“Nothing is less productive than to make more efficient what should not be done at all.” – Peter Drucker
I love that quote from Mr. Drucker. How much time to organizations and individuals spend trying to get really good at doing things they shouldn’t be doing at all? Based on my experience with our clients, the answer is A LOT. We like to get more efficient so we can say, ‘Look, we’re more efficient or lean or synergized or whatever-random-buzzword-we-want-to-use.’ We are trained that success equates to completing tasks, so as long as we’re completing tasks we must be successful, no matter how stupid or worthless the task is.
Along that line of thinking, here are some things to think about on your journey to peak productivity:
- Stop doing stuff. Remember the 80/20 rule? Twenty percent of the things you do provide eighty percent of the value you bring to the organization. That means 80% of what you do only provides 20% of your value. Somewhere in that 80% are things you’re doing that don’t need to be done. Not by you. Not by anybody else in your organization. Not by anybody else on the planet. Just because it’s fun, or interesting, or you’re good at it, or you’ve always done it, or whatever other excuse you feel like making, doesn’t mean it should still be done. Stop it.
- Delegate/Outsource other stuff. Some of that 80% is stuff that needs to be done, but not by you. Find some one in your organization who’s a good fit. Who’s skill set fits the task or responsibility? Let them do it. If there isn’t anybody in your organization who’s a fit, find somebody on the outside. The world is becoming a very small place. Somewhere is someone who can do what you need done – find them and let them do their thing.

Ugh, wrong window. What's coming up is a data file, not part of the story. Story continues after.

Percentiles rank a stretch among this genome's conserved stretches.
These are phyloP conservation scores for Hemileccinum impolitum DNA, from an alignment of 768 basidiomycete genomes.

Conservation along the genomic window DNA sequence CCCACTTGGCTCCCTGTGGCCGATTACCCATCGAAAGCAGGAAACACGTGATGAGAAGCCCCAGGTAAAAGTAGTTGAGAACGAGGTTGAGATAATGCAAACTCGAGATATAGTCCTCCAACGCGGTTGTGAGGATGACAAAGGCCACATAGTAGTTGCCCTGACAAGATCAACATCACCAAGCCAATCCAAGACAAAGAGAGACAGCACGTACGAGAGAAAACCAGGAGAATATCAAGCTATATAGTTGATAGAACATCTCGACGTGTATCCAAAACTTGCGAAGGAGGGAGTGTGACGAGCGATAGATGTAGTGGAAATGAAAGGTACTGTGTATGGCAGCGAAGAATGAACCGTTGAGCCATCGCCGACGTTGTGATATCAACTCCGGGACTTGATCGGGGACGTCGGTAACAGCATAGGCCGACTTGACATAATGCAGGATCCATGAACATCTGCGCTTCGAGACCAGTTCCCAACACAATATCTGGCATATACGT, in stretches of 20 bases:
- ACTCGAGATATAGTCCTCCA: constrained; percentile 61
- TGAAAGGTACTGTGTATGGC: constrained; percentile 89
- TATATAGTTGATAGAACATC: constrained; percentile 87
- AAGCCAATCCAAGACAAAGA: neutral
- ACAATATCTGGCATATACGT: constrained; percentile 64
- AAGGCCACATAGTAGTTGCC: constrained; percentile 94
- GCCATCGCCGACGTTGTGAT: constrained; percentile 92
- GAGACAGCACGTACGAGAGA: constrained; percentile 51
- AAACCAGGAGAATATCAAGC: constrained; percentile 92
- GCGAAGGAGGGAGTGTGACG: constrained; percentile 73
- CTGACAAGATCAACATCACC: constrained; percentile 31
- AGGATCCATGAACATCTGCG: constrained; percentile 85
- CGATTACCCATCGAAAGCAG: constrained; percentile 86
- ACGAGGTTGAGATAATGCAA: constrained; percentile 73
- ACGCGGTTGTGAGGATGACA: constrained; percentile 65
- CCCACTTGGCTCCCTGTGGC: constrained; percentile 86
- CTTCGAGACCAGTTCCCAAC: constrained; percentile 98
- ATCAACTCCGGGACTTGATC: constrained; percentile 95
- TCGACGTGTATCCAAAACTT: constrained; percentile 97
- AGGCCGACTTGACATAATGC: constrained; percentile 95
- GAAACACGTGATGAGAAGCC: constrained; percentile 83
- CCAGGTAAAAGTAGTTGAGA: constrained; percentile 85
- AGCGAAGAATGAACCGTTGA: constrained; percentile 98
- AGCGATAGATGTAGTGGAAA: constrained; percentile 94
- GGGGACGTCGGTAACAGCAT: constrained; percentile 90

- Reengineer the stuff that’s left. There are very few things that are done at absolute peak efficiency. Even the things that are won’t be in a few years as your environment changes. How can you do it better? Faster? With fewer errors? “Because we’ve always done it that way”, is code for “I’m too lazy to try and come up with something better.” Leaders don’t have the luxury of laziness.
Everyone complains about being busy. But are you busy providing value to your organization? Or are you just busy being busy? It is a choice. Make the right one today.